THE DATA IMPACT

Even a simple number can tell a great story

You are probably wondering where the connection with data is? Very simple: the hotel chain obviously has the data about all my stays in their systems. A very simple number. Not some fancy set of variances or complex data. Just a simple double-digit number for any given year. A simple SELECT sum(NIGHTS) from CUSTOMERS; Nothing more. But this business encourages its employees to look up this number and to actively use it to make their customers feel appreciated and special. That’s what the front-desk manager did. And guess what: This simple number allows the hotel to communicate three important things:

- We do know how much time and money YOU spend here
- We appreciate YOUR business
- We care about YOU

DATA IS THE NEW OIL

If a simple double-digit number can empower an employee to make a difference, think about the potential that lies in your ocean of data. What could you do with a few simple numbers to turn your customers and business partners into true fans? I believe we have a huge opportunity on our hands. As we continue to collect more and more valuable data we need to get started and continue to refine this data into real insights. And we have only scratched the surface so far. Why don’t you take a few minutes today to think about a single thing you could do with your data? Are there unexplored opportunities? What could you do today to make a difference?

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Three lessons from the Flip story

Did you read the news the other day? Cisco is shutting down it’s Flip business unit.  I was a bit stunned. They had just bought them for around 590 million USD two years ago. The first Flip hit the markets less than four years ago (2007). And it was (and still is!) a huge success. In his book ‘The Innovation Secrets of Steve Jobs‘, Carmine Gallo states:

“The Flip changed everything. From 2008 to 2009, the video camcorder market grew by 35 percent. Flip products represented 90 percent of the growth.”

What is going on and what can we learn from this story?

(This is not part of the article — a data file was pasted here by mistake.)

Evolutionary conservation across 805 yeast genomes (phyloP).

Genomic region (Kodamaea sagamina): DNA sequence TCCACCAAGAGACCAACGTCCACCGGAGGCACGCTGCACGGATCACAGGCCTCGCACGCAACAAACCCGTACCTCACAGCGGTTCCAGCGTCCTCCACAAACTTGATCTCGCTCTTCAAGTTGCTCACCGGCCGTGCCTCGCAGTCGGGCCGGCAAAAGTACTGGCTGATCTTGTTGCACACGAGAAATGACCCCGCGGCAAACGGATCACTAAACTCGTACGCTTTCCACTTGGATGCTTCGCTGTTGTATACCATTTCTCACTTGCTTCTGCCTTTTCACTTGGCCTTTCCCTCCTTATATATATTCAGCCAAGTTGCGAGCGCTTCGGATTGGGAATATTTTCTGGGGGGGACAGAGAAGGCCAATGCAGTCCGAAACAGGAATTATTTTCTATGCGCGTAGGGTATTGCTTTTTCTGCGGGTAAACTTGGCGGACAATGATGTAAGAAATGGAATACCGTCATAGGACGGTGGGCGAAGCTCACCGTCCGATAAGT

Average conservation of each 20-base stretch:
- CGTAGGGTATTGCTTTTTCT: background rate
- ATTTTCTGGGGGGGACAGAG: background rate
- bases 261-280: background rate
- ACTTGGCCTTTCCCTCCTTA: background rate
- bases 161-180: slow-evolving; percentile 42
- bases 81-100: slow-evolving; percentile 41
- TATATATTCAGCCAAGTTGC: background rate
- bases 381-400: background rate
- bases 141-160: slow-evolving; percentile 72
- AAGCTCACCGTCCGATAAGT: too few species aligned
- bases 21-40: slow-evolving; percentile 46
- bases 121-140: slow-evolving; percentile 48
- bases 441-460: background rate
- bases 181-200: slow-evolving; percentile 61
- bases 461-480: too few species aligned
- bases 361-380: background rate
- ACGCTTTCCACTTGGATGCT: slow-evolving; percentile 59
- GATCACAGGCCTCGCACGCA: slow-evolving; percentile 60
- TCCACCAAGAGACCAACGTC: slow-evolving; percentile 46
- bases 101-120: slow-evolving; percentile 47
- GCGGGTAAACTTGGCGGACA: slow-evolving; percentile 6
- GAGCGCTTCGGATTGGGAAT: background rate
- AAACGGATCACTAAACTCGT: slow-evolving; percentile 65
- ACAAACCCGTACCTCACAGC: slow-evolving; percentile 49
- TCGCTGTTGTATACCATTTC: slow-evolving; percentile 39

THE FLIP

Simple enough! The Flip

In case you don’t know the Flip: it is the simplest camcorder available in the market. Its inventors took a highly complex product (that was probably collecting dust in the camera bags of millions of people) and made it super simple and easy to use. The Flip only has a few simple buttons and even a kid can learn how to use it in under a minute. The quality of the recordings is excellent for most situations. This simplicity lowered the barrier to shoot high quality video and people starting buying and actually using the Flip everywhere.  The Flip has been ranked as one of the bestselling items on Amazon for a long time. I am personally sad to see Cisco shut down this business. But I believe that there are three lessons we can all learn.

EMBRACE SPEED

This story is an excellent reminder of how quickly things can change these days. Product lifecycles are getting shorter and shorter. It supposedly took the radio over 38 years to reach 50 million users. The iPod did that in just about three years. A different camcorder I bought just four years ago now has a market value of roughly 5 Euros on eBay. Businesses need to embrace this speed. They need to be prepared to deal with this. Complacency is no longer viable. What worked yesterday doesn’t have to work tomorrow.

STAYING ALERT AND AGILE

Smart phones & tablets push out the Flip?

The other lesson of the Flip is that all businesses need to stay on their toes. Competition for products and services can come from completely unexpected areas other than our traditional competitors. The Flip for example was not threatened by the traditional camera manufacturers like Canon or Panasonic. No, the biggest competitor is/ was the smart phone. Why bother with a Flip if you can use your iPhone to record decent video? And the smart phones threaten some other product categories as well. Just like Cisco, the traditional GPS producers have been trying to figure out how to compete in this new smart phone world. Traditional media like TV stations and newspapers are now facing severe competition from Twitter, blogs etc.. In other words, we all need to stay agile and aware. We also need to encourage our organizations to keep innovating. If we stop doing that we will most likely loose out. If you look at some of the successful businesses these days, you will find that most of these are known for its agility and innovation: Apple, Gore, Google to just name a few.